If you are on an accredited course your university will work with you and local hospitals to help you find a placement, and 9 times out of 10 if you put in the effort and are good in interviews you'll get one. A lot of people on biomed degrees failed to get onto medicine, so they don't want to spend a year working in a lab, they just want to get onto a graduate medicine course. Only 10 people out of 100 actually applied for placements in my year, and almost all of them got one.

    In regards to the clinical scientist scheme, being a registered BMS gives you a massive advantage, you'll have at least 12 months lab experience and the role of a BMS is actually very similar to that of a clinical scientist. I applied to the scheme last year and got 2 out of 3 interviews, I had already accepted a place on another grad scheme though so turned them down (big mistake, but that's another story!).

    Sorry for the long post, I hope it all makes sense. I can only speak for myself and my experiences, but if you're set on becoming a BMS or a clinical scientist I would strongly recommend doing the accredited course and doing a sandwich placement. If you're not so sure or the other universities are much better then I would choose the non accredited course as it's true that a better ranking university will give you an advantage when applying for other grad schemes and jobs. However, I've found that experience, especially when you're applying for science based roles, usually counts for a hell of a lot more than the ranking of your uni, and 12 months lab experience as a trainee BMS is not something to be sniffed at.
    I'm not 100% set on any career if I'm honest. Until recently I really wanted to work in research, but the more I think about it and talk to my friends that are currently at uni, the less certain I become. I'd love to have a science related career, but if I'm honest, I think I'd be happy just having an ok paying, fairly stable job (the type where you have to be sensible with your money, but you should be able to afford a cheap-ish weeks holiday in Cornwall/Devon/Wales/etc.) Maybe it's because I'm on a kind of gap year (it's not a proper gap year, I took it because I did re-sits and so my actual A-level grades are higher than what I was predicted. So, my uni offers are better than if I had applied with my predicted grades), and the only jobs I could get was with an agency. So, I have very little work and far too much time to think. But I'm going off topic.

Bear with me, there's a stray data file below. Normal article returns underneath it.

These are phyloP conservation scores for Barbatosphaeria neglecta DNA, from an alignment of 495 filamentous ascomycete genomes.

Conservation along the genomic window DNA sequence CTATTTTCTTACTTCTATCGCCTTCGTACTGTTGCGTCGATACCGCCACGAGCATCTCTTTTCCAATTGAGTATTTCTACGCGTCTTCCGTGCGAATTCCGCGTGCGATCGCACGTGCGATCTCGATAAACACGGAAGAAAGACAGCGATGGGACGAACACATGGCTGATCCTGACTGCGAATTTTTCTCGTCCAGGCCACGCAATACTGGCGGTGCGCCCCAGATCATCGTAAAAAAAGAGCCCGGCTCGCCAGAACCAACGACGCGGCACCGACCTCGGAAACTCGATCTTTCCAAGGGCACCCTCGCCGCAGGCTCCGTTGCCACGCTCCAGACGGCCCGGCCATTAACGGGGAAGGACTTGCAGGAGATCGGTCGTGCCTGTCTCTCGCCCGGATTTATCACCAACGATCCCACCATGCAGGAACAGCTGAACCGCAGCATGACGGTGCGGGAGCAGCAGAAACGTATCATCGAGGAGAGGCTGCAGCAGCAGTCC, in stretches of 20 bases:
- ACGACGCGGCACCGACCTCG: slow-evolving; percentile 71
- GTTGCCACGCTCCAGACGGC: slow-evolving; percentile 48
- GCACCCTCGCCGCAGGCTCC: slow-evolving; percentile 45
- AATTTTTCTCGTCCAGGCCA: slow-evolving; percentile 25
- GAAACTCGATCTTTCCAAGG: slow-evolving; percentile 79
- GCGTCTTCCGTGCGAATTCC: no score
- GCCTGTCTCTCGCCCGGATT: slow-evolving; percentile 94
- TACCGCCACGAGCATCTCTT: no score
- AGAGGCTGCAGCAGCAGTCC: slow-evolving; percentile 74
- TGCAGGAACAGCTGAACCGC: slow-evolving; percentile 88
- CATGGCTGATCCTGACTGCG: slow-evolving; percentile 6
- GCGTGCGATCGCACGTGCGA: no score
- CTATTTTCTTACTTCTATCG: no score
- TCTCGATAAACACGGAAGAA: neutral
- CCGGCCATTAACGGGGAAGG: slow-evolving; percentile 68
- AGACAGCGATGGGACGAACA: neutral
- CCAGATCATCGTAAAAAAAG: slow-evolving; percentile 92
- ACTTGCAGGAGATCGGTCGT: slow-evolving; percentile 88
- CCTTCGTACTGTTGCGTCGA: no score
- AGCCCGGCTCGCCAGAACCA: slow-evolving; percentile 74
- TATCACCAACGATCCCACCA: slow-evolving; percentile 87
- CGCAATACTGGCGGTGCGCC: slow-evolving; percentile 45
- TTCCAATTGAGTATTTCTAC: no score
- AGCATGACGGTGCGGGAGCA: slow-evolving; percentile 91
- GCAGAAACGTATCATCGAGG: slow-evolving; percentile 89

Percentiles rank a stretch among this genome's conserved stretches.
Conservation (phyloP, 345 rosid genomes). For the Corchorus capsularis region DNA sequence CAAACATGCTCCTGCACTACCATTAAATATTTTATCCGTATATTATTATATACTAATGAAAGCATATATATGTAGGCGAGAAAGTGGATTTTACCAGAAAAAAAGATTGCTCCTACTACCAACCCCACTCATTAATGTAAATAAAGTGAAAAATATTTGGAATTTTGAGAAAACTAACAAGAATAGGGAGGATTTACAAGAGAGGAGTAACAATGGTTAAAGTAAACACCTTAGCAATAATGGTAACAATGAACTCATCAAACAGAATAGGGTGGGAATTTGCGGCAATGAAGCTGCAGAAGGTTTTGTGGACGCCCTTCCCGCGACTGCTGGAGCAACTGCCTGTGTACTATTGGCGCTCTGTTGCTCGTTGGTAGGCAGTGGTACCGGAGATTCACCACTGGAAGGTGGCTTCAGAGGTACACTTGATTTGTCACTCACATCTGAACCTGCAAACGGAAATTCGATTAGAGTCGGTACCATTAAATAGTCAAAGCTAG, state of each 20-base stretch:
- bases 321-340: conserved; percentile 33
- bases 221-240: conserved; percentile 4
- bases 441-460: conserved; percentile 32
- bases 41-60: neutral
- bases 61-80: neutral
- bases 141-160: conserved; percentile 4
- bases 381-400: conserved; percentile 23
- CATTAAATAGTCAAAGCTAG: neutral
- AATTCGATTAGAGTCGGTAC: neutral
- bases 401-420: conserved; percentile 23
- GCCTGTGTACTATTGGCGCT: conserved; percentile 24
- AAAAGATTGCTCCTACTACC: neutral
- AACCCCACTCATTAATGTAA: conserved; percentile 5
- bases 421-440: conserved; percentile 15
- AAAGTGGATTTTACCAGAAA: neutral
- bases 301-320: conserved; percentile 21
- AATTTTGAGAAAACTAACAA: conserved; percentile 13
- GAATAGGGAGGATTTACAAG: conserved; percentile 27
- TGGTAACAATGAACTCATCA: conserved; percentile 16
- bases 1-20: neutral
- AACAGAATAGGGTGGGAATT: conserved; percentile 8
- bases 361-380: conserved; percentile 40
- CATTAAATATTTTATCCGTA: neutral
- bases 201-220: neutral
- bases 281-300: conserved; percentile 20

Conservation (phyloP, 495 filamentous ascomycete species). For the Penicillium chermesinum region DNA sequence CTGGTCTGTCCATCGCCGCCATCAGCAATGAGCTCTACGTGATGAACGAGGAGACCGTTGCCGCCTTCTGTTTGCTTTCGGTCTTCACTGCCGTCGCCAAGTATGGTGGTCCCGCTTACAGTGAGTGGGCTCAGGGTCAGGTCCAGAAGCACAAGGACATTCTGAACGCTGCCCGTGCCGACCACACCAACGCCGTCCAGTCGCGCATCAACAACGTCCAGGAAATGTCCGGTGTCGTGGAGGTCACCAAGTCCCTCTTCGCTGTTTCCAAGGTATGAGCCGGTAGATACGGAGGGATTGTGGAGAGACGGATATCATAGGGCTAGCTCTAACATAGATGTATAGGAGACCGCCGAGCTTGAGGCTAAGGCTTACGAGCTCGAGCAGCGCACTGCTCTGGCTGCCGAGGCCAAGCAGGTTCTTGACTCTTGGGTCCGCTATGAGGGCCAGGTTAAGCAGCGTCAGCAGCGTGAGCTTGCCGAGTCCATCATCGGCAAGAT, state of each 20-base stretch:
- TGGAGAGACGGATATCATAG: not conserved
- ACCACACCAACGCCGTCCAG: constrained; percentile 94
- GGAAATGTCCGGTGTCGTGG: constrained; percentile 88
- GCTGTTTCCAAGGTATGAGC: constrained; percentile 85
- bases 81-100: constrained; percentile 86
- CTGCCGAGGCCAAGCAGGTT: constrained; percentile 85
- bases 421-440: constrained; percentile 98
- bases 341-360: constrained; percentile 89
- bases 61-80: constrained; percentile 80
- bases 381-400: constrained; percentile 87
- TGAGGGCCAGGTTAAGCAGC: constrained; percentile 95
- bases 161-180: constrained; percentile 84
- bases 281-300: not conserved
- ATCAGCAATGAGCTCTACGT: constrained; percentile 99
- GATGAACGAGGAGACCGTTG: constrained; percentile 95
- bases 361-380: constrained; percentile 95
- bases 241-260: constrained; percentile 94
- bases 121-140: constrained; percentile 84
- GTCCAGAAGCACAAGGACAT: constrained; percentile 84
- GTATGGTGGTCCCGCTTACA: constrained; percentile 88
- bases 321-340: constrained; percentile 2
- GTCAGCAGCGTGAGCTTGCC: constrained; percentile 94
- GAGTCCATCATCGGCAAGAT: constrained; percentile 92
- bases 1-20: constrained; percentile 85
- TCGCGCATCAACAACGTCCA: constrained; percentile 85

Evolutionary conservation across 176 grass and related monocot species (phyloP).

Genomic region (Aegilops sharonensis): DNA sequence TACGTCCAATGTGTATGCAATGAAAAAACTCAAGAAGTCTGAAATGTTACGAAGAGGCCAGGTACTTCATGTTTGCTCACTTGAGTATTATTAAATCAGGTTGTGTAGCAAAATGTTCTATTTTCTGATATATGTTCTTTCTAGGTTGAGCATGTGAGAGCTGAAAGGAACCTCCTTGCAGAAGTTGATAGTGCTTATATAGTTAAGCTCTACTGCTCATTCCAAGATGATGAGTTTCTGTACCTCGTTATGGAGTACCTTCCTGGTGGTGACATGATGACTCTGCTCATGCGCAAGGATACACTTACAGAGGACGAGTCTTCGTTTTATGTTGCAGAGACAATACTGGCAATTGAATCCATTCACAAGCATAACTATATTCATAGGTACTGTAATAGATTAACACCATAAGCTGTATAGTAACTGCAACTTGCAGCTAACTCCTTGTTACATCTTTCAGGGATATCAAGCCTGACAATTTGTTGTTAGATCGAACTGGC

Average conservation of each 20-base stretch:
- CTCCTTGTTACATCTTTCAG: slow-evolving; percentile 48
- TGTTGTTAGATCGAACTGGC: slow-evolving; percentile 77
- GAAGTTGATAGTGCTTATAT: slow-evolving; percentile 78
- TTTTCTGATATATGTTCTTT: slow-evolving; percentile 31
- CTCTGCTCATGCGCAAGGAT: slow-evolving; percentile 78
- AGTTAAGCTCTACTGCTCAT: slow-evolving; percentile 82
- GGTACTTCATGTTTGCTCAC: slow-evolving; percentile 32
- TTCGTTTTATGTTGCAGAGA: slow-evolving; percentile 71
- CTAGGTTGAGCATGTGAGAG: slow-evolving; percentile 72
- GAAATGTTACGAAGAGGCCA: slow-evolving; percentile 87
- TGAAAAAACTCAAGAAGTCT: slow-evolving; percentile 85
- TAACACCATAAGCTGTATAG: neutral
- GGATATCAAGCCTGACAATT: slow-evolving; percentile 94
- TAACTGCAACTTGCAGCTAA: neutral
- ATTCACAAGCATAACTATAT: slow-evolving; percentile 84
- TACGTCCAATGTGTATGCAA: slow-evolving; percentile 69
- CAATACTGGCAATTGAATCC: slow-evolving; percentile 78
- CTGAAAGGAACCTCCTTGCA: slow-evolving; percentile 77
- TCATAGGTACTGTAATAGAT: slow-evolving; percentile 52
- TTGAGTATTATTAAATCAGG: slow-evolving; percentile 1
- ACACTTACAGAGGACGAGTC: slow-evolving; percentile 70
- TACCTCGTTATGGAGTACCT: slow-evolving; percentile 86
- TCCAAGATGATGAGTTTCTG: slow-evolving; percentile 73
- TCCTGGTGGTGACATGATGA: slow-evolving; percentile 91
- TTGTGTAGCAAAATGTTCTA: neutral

I know that a few people at the unis I have offers from have managed to get onto the STP programme - a few directly, and one via becoming a MLA, doing a top-up degree and then applying. But these are just a few people and so I can't rely on that.

    All the unis I have applied to give you the option of doing a placement year, but this is with research labs, not the NHS. Although Surrey (which does an accredited biomedical degree) seems to be placing people in research labs and not with the NHS. Is it possible to do a placement in an NHS lab, if you are doing a non-accredited degree? (I'm guessing the answer is no)